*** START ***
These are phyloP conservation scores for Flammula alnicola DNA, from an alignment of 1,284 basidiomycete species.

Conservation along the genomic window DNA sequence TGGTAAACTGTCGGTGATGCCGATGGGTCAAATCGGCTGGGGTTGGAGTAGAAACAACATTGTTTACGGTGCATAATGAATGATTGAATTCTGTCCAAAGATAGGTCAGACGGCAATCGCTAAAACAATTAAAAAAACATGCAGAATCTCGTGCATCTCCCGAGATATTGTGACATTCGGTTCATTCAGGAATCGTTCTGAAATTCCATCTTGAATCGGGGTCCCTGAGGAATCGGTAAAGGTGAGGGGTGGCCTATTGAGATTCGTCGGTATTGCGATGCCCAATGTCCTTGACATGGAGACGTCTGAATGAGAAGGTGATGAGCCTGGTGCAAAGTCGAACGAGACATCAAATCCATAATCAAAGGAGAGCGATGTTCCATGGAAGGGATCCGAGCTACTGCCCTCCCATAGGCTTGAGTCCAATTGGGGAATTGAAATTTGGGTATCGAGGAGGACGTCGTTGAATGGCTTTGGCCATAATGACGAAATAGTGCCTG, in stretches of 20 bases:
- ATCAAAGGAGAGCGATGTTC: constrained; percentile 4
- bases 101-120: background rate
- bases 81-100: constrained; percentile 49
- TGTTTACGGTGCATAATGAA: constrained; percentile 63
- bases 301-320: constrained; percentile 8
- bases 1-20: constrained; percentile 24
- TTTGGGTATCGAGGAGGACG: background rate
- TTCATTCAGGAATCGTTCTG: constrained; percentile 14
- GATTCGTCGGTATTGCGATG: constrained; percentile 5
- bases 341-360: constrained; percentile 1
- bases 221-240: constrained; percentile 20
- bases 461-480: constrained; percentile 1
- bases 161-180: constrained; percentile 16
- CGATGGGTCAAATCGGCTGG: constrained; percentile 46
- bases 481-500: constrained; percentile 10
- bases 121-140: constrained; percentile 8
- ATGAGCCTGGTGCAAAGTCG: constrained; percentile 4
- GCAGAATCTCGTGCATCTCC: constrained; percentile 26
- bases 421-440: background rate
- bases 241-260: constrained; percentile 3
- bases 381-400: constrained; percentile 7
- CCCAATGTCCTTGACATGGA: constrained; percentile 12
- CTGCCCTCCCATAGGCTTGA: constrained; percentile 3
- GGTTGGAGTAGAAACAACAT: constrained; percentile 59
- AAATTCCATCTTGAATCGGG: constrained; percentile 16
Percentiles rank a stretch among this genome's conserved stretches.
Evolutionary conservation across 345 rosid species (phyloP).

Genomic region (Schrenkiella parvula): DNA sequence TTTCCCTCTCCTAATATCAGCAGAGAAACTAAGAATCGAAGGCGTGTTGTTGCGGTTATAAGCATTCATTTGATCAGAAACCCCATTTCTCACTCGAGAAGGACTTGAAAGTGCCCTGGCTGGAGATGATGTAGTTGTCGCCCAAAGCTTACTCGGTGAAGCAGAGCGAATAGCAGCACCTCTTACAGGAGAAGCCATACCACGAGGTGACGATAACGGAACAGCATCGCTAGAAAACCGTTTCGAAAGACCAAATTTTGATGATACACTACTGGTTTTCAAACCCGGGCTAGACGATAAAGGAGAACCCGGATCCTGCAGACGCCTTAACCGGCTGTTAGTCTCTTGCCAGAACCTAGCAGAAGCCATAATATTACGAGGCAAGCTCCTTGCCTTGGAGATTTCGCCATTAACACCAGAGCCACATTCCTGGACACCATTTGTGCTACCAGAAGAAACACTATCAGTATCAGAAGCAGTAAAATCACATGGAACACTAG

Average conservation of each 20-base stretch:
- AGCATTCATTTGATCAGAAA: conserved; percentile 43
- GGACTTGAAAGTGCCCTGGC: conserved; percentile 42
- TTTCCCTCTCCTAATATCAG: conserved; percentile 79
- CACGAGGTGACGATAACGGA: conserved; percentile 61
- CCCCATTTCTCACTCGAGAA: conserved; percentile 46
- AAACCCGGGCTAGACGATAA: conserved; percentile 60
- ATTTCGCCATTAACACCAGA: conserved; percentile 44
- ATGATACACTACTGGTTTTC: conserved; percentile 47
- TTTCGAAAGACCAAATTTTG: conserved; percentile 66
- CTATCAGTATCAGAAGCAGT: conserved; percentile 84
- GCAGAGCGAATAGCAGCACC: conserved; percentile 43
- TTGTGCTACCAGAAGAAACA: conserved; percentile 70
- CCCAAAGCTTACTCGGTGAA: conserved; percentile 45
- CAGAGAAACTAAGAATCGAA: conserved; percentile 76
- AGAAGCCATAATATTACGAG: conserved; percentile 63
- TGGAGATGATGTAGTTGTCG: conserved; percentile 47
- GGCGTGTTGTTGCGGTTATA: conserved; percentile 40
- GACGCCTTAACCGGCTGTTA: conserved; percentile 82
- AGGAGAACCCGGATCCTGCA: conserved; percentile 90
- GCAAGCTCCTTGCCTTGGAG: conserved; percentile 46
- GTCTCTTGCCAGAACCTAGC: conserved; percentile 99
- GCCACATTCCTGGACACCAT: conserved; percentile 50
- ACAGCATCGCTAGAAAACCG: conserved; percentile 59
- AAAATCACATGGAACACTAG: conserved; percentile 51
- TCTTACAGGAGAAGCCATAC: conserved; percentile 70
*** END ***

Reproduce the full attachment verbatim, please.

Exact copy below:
These are phyloP conservation scores for Flammula alnicola DNA, from an alignment of 1,284 basidiomycete species.

Conservation along the genomic window DNA sequence TGGTAAACTGTCGGTGATGCCGATGGGTCAAATCGGCTGGGGTTGGAGTAGAAACAACATTGTTTACGGTGCATAATGAATGATTGAATTCTGTCCAAAGATAGGTCAGACGGCAATCGCTAAAACAATTAAAAAAACATGCAGAATCTCGTGCATCTCCCGAGATATTGTGACATTCGGTTCATTCAGGAATCGTTCTGAAATTCCATCTTGAATCGGGGTCCCTGAGGAATCGGTAAAGGTGAGGGGTGGCCTATTGAGATTCGTCGGTATTGCGATGCCCAATGTCCTTGACATGGAGACGTCTGAATGAGAAGGTGATGAGCCTGGTGCAAAGTCGAACGAGACATCAAATCCATAATCAAAGGAGAGCGATGTTCCATGGAAGGGATCCGAGCTACTGCCCTCCCATAGGCTTGAGTCCAATTGGGGAATTGAAATTTGGGTATCGAGGAGGACGTCGTTGAATGGCTTTGGCCATAATGACGAAATAGTGCCTG, in stretches of 20 bases:
- ATCAAAGGAGAGCGATGTTC: constrained; percentile 4
- bases 101-120: background rate
- bases 81-100: constrained; percentile 49
- TGTTTACGGTGCATAATGAA: constrained; percentile 63
- bases 301-320: constrained; percentile 8
- bases 1-20: constrained; percentile 24
- TTTGGGTATCGAGGAGGACG: background rate
- TTCATTCAGGAATCGTTCTG: constrained; percentile 14
- GATTCGTCGGTATTGCGATG: constrained; percentile 5
- bases 341-360: constrained; percentile 1
- bases 221-240: constrained; percentile 20
- bases 461-480: constrained; percentile 1
- bases 161-180: constrained; percentile 16
- CGATGGGTCAAATCGGCTGG: constrained; percentile 46
- bases 481-500: constrained; percentile 10
- bases 121-140: constrained; percentile 8
- ATGAGCCTGGTGCAAAGTCG: constrained; percentile 4
- GCAGAATCTCGTGCATCTCC: constrained; percentile 26
- bases 421-440: background rate
- bases 241-260: constrained; percentile 3
- bases 381-400: constrained; percentile 7
- CCCAATGTCCTTGACATGGA: constrained; percentile 12
- CTGCCCTCCCATAGGCTTGA: constrained; percentile 3
- GGTTGGAGTAGAAACAACAT: constrained; percentile 59
- AAATTCCATCTTGAATCGGG: constrained; percentile 16
Percentiles rank a stretch among this genome's conserved stretches.
Evolutionary conservation across 345 rosid species (phyloP).

Genomic region (Schrenkiella parvula): DNA sequence TTTCCCTCTCCTAATATCAGCAGAGAAACTAAGAATCGAAGGCGTGTTGTTGCGGTTATAAGCATTCATTTGATCAGAAACCCCATTTCTCACTCGAGAAGGACTTGAAAGTGCCCTGGCTGGAGATGATGTAGTTGTCGCCCAAAGCTTACTCGGTGAAGCAGAGCGAATAGCAGCACCTCTTACAGGAGAAGCCATACCACGAGGTGACGATAACGGAACAGCATCGCTAGAAAACCGTTTCGAAAGACCAAATTTTGATGATACACTACTGGTTTTCAAACCCGGGCTAGACGATAAAGGAGAACCCGGATCCTGCAGACGCCTTAACCGGCTGTTAGTCTCTTGCCAGAACCTAGCAGAAGCCATAATATTACGAGGCAAGCTCCTTGCCTTGGAGATTTCGCCATTAACACCAGAGCCACATTCCTGGACACCATTTGTGCTACCAGAAGAAACACTATCAGTATCAGAAGCAGTAAAATCACATGGAACACTAG

Average conservation of each 20-base stretch:
- AGCATTCATTTGATCAGAAA: conserved; percentile 43
- GGACTTGAAAGTGCCCTGGC: conserved; percentile 42
- TTTCCCTCTCCTAATATCAG: conserved; percentile 79
- CACGAGGTGACGATAACGGA: conserved; percentile 61
- CCCCATTTCTCACTCGAGAA: conserved; percentile 46
- AAACCCGGGCTAGACGATAA: conserved; percentile 60
- ATTTCGCCATTAACACCAGA: conserved; percentile 44
- ATGATACACTACTGGTTTTC: conserved; percentile 47
- TTTCGAAAGACCAAATTTTG: conserved; percentile 66
- CTATCAGTATCAGAAGCAGT: conserved; percentile 84
- GCAGAGCGAATAGCAGCACC: conserved; percentile 43
- TTGTGCTACCAGAAGAAACA: conserved; percentile 70
- CCCAAAGCTTACTCGGTGAA: conserved; percentile 45
- CAGAGAAACTAAGAATCGAA: conserved; percentile 76
- AGAAGCCATAATATTACGAG: conserved; percentile 63
- TGGAGATGATGTAGTTGTCG: conserved; percentile 47
- GGCGTGTTGTTGCGGTTATA: conserved; percentile 40
- GACGCCTTAACCGGCTGTTA: conserved; percentile 82
- AGGAGAACCCGGATCCTGCA: conserved; percentile 90
- GCAAGCTCCTTGCCTTGGAG: conserved; percentile 46
- GTCTCTTGCCAGAACCTAGC: conserved; percentile 99
- GCCACATTCCTGGACACCAT: conserved; percentile 50
- ACAGCATCGCTAGAAAACCG: conserved; percentile 59
- AAAATCACATGGAACACTAG: conserved; percentile 51
- TCTTACAGGAGAAGCCATAC: conserved; percentile 70